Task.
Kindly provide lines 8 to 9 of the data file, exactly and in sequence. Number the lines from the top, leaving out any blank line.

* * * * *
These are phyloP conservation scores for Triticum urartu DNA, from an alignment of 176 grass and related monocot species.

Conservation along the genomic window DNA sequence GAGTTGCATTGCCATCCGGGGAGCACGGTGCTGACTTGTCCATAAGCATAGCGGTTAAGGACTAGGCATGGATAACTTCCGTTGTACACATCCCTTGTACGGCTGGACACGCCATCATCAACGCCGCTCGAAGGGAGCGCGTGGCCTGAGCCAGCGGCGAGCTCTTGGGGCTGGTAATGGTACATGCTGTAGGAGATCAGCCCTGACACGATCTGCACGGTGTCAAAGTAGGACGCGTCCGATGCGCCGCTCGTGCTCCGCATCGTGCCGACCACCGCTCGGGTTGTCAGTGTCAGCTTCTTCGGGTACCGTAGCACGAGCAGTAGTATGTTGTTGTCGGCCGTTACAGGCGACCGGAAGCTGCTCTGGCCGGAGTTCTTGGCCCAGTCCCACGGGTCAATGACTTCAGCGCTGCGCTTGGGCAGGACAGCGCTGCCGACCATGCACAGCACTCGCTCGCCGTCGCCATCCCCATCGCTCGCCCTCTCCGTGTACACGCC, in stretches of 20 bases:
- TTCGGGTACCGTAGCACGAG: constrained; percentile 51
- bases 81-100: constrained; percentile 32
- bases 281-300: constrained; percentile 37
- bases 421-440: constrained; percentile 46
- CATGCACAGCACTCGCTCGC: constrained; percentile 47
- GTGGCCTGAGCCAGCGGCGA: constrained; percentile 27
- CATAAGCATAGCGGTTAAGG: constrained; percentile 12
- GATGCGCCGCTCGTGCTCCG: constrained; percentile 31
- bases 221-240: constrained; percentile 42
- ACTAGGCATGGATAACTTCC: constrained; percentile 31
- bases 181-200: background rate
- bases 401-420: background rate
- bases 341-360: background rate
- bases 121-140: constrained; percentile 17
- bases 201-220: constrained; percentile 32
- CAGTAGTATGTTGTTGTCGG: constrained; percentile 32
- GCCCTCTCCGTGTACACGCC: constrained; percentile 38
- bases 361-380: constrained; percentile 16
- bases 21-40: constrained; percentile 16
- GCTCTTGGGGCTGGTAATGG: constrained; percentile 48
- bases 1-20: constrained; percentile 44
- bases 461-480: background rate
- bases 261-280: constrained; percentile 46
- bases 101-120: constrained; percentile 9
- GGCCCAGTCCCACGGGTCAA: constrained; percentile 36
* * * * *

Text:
- GTGGCCTGAGCCAGCGGCGA: constrained; percentile 27
- CATAAGCATAGCGGTTAAGG: constrained; percentile 12